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Drug authorisations: too few patients involved in trials

Evaluation of new drugs prior to marketing authorisation is inadequate to ensure patient safety.

How many people have been exposed to a new drug before a marketing authorisation has been granted? The authors of a study analysed centralised European marketing authorisations granted between 2000 and 2010.

According to this study, the 161 new drugs authorised for non-rare diseases during this period were tested on around 1700 persons on average. 56% of the drugs were tested on fewer than 2000, and 13% on fewer than 500 persons. For drugs designed for long-term use, the numbers involved in the trials were generally a little higher: 2340 persons on average. But only 30% of these drugs were tested for at least 6 months on over 1000 patients.

According to the authors of the study, the number of patients involved in pre-marketing authorisation trials is insufficient to evaluate the drugs’ efficacy and long-term harms.

Due to lax regulations, all too often the medicines agencies accept third-rate evaluations: no comparison with the reference drug, evaluation against surrogate outcome measures, etc.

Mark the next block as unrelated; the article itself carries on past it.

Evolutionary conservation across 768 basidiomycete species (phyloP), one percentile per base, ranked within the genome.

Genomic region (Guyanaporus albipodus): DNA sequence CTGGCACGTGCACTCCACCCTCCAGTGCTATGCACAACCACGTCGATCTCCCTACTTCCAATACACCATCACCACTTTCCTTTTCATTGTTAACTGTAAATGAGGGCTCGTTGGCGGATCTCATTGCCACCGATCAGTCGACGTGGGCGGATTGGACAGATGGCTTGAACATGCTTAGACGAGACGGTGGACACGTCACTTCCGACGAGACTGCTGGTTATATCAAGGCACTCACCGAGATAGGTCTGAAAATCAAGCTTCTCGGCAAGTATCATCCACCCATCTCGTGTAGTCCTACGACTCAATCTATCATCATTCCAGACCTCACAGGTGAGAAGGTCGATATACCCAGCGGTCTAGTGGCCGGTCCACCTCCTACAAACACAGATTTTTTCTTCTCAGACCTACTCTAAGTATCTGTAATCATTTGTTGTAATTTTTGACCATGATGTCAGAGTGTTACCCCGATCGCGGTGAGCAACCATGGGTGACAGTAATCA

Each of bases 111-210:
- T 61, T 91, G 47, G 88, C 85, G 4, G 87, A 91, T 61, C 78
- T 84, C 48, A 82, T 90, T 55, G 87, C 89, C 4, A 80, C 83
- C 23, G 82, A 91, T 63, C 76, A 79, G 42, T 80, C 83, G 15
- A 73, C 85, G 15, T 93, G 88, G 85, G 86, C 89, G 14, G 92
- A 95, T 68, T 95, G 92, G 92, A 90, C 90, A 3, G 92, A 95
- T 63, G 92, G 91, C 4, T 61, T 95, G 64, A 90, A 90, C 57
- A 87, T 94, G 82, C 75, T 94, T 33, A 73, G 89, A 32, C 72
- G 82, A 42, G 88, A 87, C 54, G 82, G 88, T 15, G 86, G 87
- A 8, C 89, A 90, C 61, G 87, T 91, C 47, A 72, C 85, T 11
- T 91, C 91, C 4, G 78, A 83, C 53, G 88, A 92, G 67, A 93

The low number of participants in the trials is another example of the drug companies’ low evaluation standards. At the expense of patients who are exposed to the risk of harmful effects about which little is known or which are not even suspected during the trials.

Post-authorisation monitoring cannot replace a high-quality initial evaluation. Patient protection requires stringent pre-marketing evaluation. The legislation relating to clinical trials should be moving in this direction, not the opposite.

©Prescrire 1 October 2014

"Premarketing trials: too few patients" Prescrire Int 2014; 23 (153): 251. (Pdf, free).

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